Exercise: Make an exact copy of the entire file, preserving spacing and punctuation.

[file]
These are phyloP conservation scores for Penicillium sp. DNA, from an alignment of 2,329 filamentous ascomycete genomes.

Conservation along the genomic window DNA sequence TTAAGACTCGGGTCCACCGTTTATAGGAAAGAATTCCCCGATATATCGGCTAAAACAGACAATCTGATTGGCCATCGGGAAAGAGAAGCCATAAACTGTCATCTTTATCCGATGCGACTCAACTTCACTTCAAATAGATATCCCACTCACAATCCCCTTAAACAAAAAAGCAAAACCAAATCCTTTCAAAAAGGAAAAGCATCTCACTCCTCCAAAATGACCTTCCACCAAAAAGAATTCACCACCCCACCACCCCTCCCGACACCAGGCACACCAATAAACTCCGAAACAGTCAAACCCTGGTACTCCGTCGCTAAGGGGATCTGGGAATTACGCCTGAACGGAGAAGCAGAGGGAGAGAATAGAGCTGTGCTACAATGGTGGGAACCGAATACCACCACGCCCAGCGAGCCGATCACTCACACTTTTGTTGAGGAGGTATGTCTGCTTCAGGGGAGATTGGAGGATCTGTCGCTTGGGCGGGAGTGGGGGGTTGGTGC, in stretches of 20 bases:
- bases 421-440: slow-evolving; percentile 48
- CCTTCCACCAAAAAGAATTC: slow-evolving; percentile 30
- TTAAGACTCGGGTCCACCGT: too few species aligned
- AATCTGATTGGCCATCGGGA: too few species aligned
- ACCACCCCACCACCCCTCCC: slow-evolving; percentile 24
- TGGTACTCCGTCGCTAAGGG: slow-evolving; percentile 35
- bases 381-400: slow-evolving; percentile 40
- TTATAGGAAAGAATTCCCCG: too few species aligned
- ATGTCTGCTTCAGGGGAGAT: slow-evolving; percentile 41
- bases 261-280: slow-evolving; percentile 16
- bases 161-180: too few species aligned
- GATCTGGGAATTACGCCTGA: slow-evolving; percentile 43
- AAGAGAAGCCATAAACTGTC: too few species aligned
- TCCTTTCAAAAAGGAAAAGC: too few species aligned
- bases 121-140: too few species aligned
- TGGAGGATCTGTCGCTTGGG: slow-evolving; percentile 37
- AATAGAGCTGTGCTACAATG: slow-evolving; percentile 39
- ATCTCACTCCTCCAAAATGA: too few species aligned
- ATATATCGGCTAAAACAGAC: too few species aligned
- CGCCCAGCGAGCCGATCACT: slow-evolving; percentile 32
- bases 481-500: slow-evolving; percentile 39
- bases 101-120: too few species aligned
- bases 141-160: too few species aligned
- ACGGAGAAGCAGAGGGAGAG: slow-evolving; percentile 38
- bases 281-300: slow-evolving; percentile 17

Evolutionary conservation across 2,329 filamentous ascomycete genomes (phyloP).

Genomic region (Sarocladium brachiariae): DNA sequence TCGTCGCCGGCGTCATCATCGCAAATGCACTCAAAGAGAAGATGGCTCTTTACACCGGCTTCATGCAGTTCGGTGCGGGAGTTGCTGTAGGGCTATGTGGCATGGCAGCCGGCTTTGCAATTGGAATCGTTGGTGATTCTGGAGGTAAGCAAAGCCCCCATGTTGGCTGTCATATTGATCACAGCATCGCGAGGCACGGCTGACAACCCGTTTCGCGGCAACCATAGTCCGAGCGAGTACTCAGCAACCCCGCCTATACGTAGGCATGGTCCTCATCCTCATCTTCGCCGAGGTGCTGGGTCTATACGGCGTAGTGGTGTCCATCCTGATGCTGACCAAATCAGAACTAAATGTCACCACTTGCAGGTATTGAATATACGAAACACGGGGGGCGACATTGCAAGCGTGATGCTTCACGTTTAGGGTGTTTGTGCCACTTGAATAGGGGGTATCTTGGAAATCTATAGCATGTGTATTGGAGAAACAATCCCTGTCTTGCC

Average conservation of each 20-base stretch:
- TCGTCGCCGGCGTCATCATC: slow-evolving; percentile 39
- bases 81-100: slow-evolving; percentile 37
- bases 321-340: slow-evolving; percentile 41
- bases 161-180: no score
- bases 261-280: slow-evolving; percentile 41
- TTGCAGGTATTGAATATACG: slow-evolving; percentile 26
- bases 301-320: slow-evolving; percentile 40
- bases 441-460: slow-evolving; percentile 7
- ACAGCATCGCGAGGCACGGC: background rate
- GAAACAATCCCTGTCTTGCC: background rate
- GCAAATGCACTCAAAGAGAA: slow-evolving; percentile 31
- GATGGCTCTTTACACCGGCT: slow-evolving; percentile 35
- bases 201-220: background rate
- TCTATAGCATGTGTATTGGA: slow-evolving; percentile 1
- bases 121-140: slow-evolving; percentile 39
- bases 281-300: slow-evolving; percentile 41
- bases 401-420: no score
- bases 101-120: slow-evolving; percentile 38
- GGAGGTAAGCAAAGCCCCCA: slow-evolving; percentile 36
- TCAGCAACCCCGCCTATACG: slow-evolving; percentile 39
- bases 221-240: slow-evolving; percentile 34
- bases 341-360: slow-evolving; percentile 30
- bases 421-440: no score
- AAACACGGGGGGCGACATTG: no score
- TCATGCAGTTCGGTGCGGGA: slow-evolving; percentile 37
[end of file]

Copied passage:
These are phyloP conservation scores for Penicillium sp. DNA, from an alignment of 2,329 filamentous ascomycete genomes.

Conservation along the genomic window DNA sequence TTAAGACTCGGGTCCACCGTTTATAGGAAAGAATTCCCCGATATATCGGCTAAAACAGACAATCTGATTGGCCATCGGGAAAGAGAAGCCATAAACTGTCATCTTTATCCGATGCGACTCAACTTCACTTCAAATAGATATCCCACTCACAATCCCCTTAAACAAAAAAGCAAAACCAAATCCTTTCAAAAAGGAAAAGCATCTCACTCCTCCAAAATGACCTTCCACCAAAAAGAATTCACCACCCCACCACCCCTCCCGACACCAGGCACACCAATAAACTCCGAAACAGTCAAACCCTGGTACTCCGTCGCTAAGGGGATCTGGGAATTACGCCTGAACGGAGAAGCAGAGGGAGAGAATAGAGCTGTGCTACAATGGTGGGAACCGAATACCACCACGCCCAGCGAGCCGATCACTCACACTTTTGTTGAGGAGGTATGTCTGCTTCAGGGGAGATTGGAGGATCTGTCGCTTGGGCGGGAGTGGGGGGTTGGTGC, in stretches of 20 bases:
- bases 421-440: slow-evolving; percentile 48
- CCTTCCACCAAAAAGAATTC: slow-evolving; percentile 30
- TTAAGACTCGGGTCCACCGT: too few species aligned
- AATCTGATTGGCCATCGGGA: too few species aligned
- ACCACCCCACCACCCCTCCC: slow-evolving; percentile 24
- TGGTACTCCGTCGCTAAGGG: slow-evolving; percentile 35
- bases 381-400: slow-evolving; percentile 40
- TTATAGGAAAGAATTCCCCG: too few species aligned
- ATGTCTGCTTCAGGGGAGAT: slow-evolving; percentile 41
- bases 261-280: slow-evolving; percentile 16
- bases 161-180: too few species aligned
- GATCTGGGAATTACGCCTGA: slow-evolving; percentile 43
- AAGAGAAGCCATAAACTGTC: too few species aligned
- TCCTTTCAAAAAGGAAAAGC: too few species aligned
- bases 121-140: too few species aligned
- TGGAGGATCTGTCGCTTGGG: slow-evolving; percentile 37
- AATAGAGCTGTGCTACAATG: slow-evolving; percentile 39
- ATCTCACTCCTCCAAAATGA: too few species aligned
- ATATATCGGCTAAAACAGAC: too few species aligned
- CGCCCAGCGAGCCGATCACT: slow-evolving; percentile 32
- bases 481-500: slow-evolving; percentile 39
- bases 101-120: too few species aligned
- bases 141-160: too few species aligned
- ACGGAGAAGCAGAGGGAGAG: slow-evolving; percentile 38
- bases 281-300: slow-evolving; percentile 17

Evolutionary conservation across 2,329 filamentous ascomycete genomes (phyloP).

Genomic region (Sarocladium brachiariae): DNA sequence TCGTCGCCGGCGTCATCATCGCAAATGCACTCAAAGAGAAGATGGCTCTTTACACCGGCTTCATGCAGTTCGGTGCGGGAGTTGCTGTAGGGCTATGTGGCATGGCAGCCGGCTTTGCAATTGGAATCGTTGGTGATTCTGGAGGTAAGCAAAGCCCCCATGTTGGCTGTCATATTGATCACAGCATCGCGAGGCACGGCTGACAACCCGTTTCGCGGCAACCATAGTCCGAGCGAGTACTCAGCAACCCCGCCTATACGTAGGCATGGTCCTCATCCTCATCTTCGCCGAGGTGCTGGGTCTATACGGCGTAGTGGTGTCCATCCTGATGCTGACCAAATCAGAACTAAATGTCACCACTTGCAGGTATTGAATATACGAAACACGGGGGGCGACATTGCAAGCGTGATGCTTCACGTTTAGGGTGTTTGTGCCACTTGAATAGGGGGTATCTTGGAAATCTATAGCATGTGTATTGGAGAAACAATCCCTGTCTTGCC

Average conservation of each 20-base stretch:
- TCGTCGCCGGCGTCATCATC: slow-evolving; percentile 39
- bases 81-100: slow-evolving; percentile 37
- bases 321-340: slow-evolving; percentile 41
- bases 161-180: no score
- bases 261-280: slow-evolving; percentile 41
- TTGCAGGTATTGAATATACG: slow-evolving; percentile 26
- bases 301-320: slow-evolving; percentile 40
- bases 441-460: slow-evolving; percentile 7
- ACAGCATCGCGAGGCACGGC: background rate
- GAAACAATCCCTGTCTTGCC: background rate
- GCAAATGCACTCAAAGAGAA: slow-evolving; percentile 31
- GATGGCTCTTTACACCGGCT: slow-evolving; percentile 35
- bases 201-220: background rate
- TCTATAGCATGTGTATTGGA: slow-evolving; percentile 1
- bases 121-140: slow-evolving; percentile 39
- bases 281-300: slow-evolving; percentile 41
- bases 401-420: no score
- bases 101-120: slow-evolving; percentile 38
- GGAGGTAAGCAAAGCCCCCA: slow-evolving; percentile 36
- TCAGCAACCCCGCCTATACG: slow-evolving; percentile 39
- bases 221-240: slow-evolving; percentile 34
- bases 341-360: slow-evolving; percentile 30
- bases 421-440: no score
- AAACACGGGGGGCGACATTG: no score
- TCATGCAGTTCGGTGCGGGA: slow-evolving; percentile 37